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# Res 246 ch 2

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### Res 246 ch 2

1. 1. Metric system andDrug Dose Calculations Ch 2
2. 2. Base Units Kilo Hecto deca Liter, meter, or gram Deci Centi milli
3. 3. Common units of measurements <ul><li>Volume </li></ul><ul><li> 1 L = 1000 mL </li></ul><ul><li>1 mL = 0.001 L </li></ul><ul><li>Weights </li></ul><ul><li>1 Kg = 1000 g </li></ul><ul><li>1 g = 0.000 Kg </li></ul><ul><li>1 g = 1000 mg </li></ul><ul><li>1 mg = 0.001 g </li></ul>
4. 4. 500 mls is equal to how many liters? <ul><li>50 </li></ul><ul><li>5 </li></ul><ul><li>0.5 </li></ul><ul><li>2.5 </li></ul>
5. 5. 450 mls is equal to now many liters? <ul><li>45 </li></ul><ul><li>0.45 </li></ul><ul><li>4.5 </li></ul><ul><li>2 </li></ul>
6. 6. How many grams are equal to 50 kg’s? <ul><li>500 </li></ul><ul><li>5000 </li></ul><ul><li>50000 </li></ul><ul><li>0.05 </li></ul>
7. 7. How many mls in 2 liters? <ul><li>200 </li></ul><ul><li>0.2 </li></ul><ul><li>2 </li></ul><ul><li>2000 </li></ul>
8. 8. How many kg’s in 3500 gms? <ul><li>350 </li></ul><ul><li>35 </li></ul><ul><li>3.5 </li></ul><ul><li>0.35 </li></ul>
9. 9. <ul><li>Drops – only use dropper calibrated specifically for that particular medicine (one from manufacturer) </li></ul><ul><ul><ul><li>16 gtts = 1 ml = 1 cc </li></ul></ul></ul><ul><li>Only use measuring spoons not “eating” spoons </li></ul><ul><ul><ul><li>1 tsp = 5 mL </li></ul></ul></ul><ul><ul><ul><li>1 Tbs = 15 ml </li></ul></ul></ul>
10. 10. <ul><li>1 inch = 2.54 cm </li></ul><ul><li>2.2 lb = 1 kg </li></ul><ul><li>1.06 qt = 1 liter </li></ul><ul><li>1 ml = 1 cc (JCAHO recommends using ml though) </li></ul>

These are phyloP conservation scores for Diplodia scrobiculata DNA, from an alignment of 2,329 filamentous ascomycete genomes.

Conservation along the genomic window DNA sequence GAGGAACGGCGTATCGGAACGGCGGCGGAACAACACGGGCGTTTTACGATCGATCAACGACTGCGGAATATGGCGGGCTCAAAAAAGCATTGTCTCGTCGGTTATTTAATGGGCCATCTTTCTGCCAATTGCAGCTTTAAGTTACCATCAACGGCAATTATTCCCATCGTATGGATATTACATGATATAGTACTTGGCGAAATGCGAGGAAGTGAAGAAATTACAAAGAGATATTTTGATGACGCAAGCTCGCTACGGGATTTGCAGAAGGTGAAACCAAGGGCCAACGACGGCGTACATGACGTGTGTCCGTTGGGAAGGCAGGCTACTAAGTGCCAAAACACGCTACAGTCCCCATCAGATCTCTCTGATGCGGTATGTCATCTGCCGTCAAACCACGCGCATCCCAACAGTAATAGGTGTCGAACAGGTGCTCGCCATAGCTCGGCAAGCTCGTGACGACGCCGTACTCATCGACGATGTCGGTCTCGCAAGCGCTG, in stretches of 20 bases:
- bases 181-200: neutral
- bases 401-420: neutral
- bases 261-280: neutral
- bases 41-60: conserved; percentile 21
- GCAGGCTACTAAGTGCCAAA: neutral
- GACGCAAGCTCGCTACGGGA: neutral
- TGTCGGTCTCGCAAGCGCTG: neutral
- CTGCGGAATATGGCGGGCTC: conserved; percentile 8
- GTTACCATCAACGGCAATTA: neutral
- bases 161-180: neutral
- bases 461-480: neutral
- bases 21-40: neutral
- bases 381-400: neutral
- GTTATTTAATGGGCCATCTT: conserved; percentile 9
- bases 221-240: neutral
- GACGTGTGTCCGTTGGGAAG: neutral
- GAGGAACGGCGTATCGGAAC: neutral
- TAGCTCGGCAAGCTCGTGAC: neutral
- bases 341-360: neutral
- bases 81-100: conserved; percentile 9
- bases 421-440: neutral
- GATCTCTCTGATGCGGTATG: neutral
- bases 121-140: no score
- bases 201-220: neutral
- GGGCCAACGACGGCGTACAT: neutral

11. 11. Conversion of units Fraction method <ul><li>Step 1 </li></ul><ul><ul><li>Put down starting value, with its units, as a fraction with 1 in denominator </li></ul></ul><ul><ul><li>i.e. How many kg in 150 lbs? </li></ul></ul><ul><ul><li>150 lbs </li></ul></ul><ul><ul><li>1 </li></ul></ul>
12. 12. <ul><li>Step 2 </li></ul><ul><ul><li>Place units you started with in the denominator and put units you want to convert to in numerator with corresponding equivalent values </li></ul></ul><ul><ul><li>150 lbs = 1 kg </li></ul></ul><ul><li>1 2.2 lbs </li></ul><ul><li>cancel out lbs; do math </li></ul><ul><li>150 = 68.2 kg </li></ul><ul><li>2.2 </li></ul>
13. 13. How many kg’s does a 180 lb male weigh? <ul><li>82 </li></ul><ul><li>360 </li></ul><ul><li>100 </li></ul><ul><li>60 </li></ul>
14. 14. Your patient is 5 ft 8 in. tall. Convert to cm’s <ul><li>34 </li></ul><ul><li>150 </li></ul><ul><li>80 </li></ul><ul><li>173 </li></ul>10
15. 15. Calculating doses from percentage-strength solutions <ul><li>A solution contains a solute, which is dissolved in a solvent. </li></ul><ul><li>The strength of a solution is expressed in percentage of solute to total solution. </li></ul><ul><ul><li>The % is the part of the active ingredient (solute) in a 100 mL of the preparation. </li></ul></ul><ul><li>We usually use a weight to volume type of preparation for respiratory drugs. </li></ul>
16. 16. <ul><li>A 20% saline solution contains 20 g of salt in enough water to make 100 ml of solution </li></ul><ul><li>A 5% albuteral solution contains 5 ml of albuteral in enough water to make 100 ml of solution </li></ul>
17. 17. Calculating with proportions (ratio/proportion method) <ul><li>1. </li></ul><ul><li>Set up a proportion </li></ul><ul><li>Original dose = desired dose </li></ul><ul><li> per amount per amount </li></ul>
18. 18. <ul><li>2. Convert to consistent units of measurements </li></ul><ul><ul><li>Don’t use g and mg at same time, make both g or both mg </li></ul></ul><ul><ul><li>Units on top should be the same </li></ul></ul><ul><ul><li>Units on bottom should be the same </li></ul></ul>
19. 19. How much salt is needed to make 1000 ml of a 20% soln? <ul><ul><ul><li>20 g = X g </li></ul></ul></ul><ul><ul><ul><li>100 ml 1000 ml </li></ul></ul></ul>
20. 20. Solve by cross-multiplying <ul><ul><ul><li>20 g = X g </li></ul></ul></ul><ul><ul><ul><li>100 ml 1000 ml </li></ul></ul></ul><ul><ul><ul><li>20g x 1000ml = 100ml X </li></ul></ul></ul><ul><ul><ul><li>20,000g/ml= 100ml X </li></ul></ul></ul><ul><ul><ul><li>20,000g/ml = 100ml X </li></ul></ul></ul><ul><ul><ul><li>100 ml 100ml </li></ul></ul></ul><ul><ul><ul><li>200g = X </li></ul></ul></ul>